Politics Drives Record Pound Trading as London Boosts Hub Status

  • Sterling-dollar turnover climbs 5 percent to $296 billion
  • U.K., U.S., Australia FX volumes rise; Japan, Singapore fall

When it comes to stoking currency trading, nothing beats politics.

Trading volumes in sterling versus the dollar surged to a record in April, according to a biannual survey of the Bank of England’s foreign-exchange committee, as U.K. Prime Minister Theresa May called a snap election. The currency activity also shows that the world’s leading hub hasn’t yet seen any repercussions from last year’s Brexit vote.

The overall volume of all the currencies traded in the U.K., U.S. and Australia rose, too. In Britain, May’s call for a snap election was initially interpreted as a positive sign as it was expected to result in a stable government. That saw sterling jump by the most in three months and markets trim short positions. On the other side of the Atlantic, the dollar’s decline accelerated on growing doubts that newly elected President Donald Trump would be able to push through the fiscal stimulus he had promised.

“You’ve got a perfect storm somewhat for volumes in cable because the market was massively bullish the dollar and simultaneously massively bearish the pound, and you’ve got this game-changing shift for both currencies,” said Neil Jones, the head of hedge fund sales at Mizuho Bank Ltd., in London. The U.K. election call spurred a “huge reduction in short-sterling positions, so obviously that would boost volume quite dramatically,” he said.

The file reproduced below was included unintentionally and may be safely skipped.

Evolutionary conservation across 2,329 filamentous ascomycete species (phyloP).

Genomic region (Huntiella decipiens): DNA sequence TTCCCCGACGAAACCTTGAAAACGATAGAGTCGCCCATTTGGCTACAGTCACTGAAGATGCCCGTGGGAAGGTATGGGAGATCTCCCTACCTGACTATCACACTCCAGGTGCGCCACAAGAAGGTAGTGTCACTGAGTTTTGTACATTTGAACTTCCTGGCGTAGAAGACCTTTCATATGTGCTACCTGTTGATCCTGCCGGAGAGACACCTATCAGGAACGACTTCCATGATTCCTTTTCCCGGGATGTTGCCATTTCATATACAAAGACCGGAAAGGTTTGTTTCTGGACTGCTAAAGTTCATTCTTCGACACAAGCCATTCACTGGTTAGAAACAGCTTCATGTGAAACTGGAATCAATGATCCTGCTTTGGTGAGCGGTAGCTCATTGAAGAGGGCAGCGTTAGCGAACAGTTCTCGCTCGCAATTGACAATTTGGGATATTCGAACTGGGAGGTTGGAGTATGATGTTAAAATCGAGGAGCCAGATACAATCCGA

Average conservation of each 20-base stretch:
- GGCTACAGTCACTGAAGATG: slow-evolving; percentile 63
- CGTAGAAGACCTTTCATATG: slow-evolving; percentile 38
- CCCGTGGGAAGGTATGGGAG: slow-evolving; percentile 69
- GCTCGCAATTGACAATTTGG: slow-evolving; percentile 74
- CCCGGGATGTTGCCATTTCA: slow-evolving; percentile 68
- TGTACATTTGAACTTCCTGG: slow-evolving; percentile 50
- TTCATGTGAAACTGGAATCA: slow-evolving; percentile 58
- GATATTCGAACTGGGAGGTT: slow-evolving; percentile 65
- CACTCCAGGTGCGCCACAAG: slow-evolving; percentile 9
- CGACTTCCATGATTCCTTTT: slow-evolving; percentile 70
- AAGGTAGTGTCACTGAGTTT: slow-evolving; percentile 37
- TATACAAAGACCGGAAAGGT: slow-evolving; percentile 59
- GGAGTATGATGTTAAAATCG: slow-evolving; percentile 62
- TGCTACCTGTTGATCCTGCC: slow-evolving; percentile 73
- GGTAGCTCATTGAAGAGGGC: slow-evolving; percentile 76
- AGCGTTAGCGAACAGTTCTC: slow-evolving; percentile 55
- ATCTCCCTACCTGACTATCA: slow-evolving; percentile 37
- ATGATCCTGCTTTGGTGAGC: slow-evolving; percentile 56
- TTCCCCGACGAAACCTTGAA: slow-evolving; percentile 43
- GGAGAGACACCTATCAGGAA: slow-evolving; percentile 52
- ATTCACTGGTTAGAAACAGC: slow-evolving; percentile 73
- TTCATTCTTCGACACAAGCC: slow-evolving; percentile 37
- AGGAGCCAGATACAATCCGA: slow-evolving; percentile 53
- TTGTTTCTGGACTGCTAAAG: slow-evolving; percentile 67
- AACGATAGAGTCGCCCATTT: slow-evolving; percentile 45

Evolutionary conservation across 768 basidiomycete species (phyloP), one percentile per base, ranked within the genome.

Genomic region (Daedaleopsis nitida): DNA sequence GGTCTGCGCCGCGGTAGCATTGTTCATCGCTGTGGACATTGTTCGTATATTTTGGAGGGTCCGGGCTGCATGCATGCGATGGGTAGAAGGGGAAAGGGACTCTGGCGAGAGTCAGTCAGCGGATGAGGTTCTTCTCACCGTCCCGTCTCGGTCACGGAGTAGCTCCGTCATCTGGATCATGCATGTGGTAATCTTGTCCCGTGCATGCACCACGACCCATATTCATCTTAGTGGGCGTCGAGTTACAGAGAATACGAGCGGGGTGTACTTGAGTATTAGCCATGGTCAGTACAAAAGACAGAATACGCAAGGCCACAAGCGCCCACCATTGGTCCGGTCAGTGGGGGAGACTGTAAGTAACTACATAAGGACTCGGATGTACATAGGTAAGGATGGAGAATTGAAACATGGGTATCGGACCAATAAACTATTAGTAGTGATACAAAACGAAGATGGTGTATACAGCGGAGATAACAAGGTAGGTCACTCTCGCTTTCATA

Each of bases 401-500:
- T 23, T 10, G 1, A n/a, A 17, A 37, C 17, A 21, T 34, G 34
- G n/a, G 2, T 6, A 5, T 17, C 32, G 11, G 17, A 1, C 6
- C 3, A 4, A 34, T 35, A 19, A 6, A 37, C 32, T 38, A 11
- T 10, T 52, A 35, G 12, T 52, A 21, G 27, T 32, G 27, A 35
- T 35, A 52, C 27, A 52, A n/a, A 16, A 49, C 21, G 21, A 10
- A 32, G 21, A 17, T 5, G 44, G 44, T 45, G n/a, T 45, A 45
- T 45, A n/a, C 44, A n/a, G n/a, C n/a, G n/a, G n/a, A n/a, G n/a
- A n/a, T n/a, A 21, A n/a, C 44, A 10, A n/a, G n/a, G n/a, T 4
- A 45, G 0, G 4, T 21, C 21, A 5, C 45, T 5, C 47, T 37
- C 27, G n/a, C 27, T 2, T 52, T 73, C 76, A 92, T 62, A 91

Leading Hub

On average, $296 billion worth of the pound-dollar pair changed hands in April, 5 percent higher from October and eclipsing the previous high set three years ago.

The total volume of currencies traded out of the U.K. surged 12 percent to $2.44 trillion a day, with much of the increase stemming from a 14 percent jump in FX swaps. Average daily volumes in North America climbed 0.9 percent to $889.5 billion, according to data from the Federal Reserve Bank of New York. The data include over-the-counter transactions in spot, forward, swaps and options markets.

“It was steady as she goes in the U.S. OTC FX markets, and not able to generate as much advantage from increased volatility in European currencies,” according to Javier Paz, a senior analyst at consultancy Aite Group. “The U.K. OTC market, however, benefited from pound- and euro-related volatility and this is seen in the spot FX market – an area that has long been sleepy and hurting FX platforms that specialize in that FX product.”

Similar surveys showed volumes in Japan and Singapore slip, while those in Australia inched higher.

For now, London’s status as the world’s leading foreign-exchange hub isn’t under threat, according to Mizuho.

“The world still sees London as the global hub of FX trading, Brexit or no Brexit,” Jones said. Against the backdrop of London’s ideal location in terms of time zones and flexible labor market, Jones added that a “strong element is the structural inertia” to relocating elsewhere.

“It is not easy to relocate,” he said. “We don’t know on the pendulum how hard or soft Brexit will be.”

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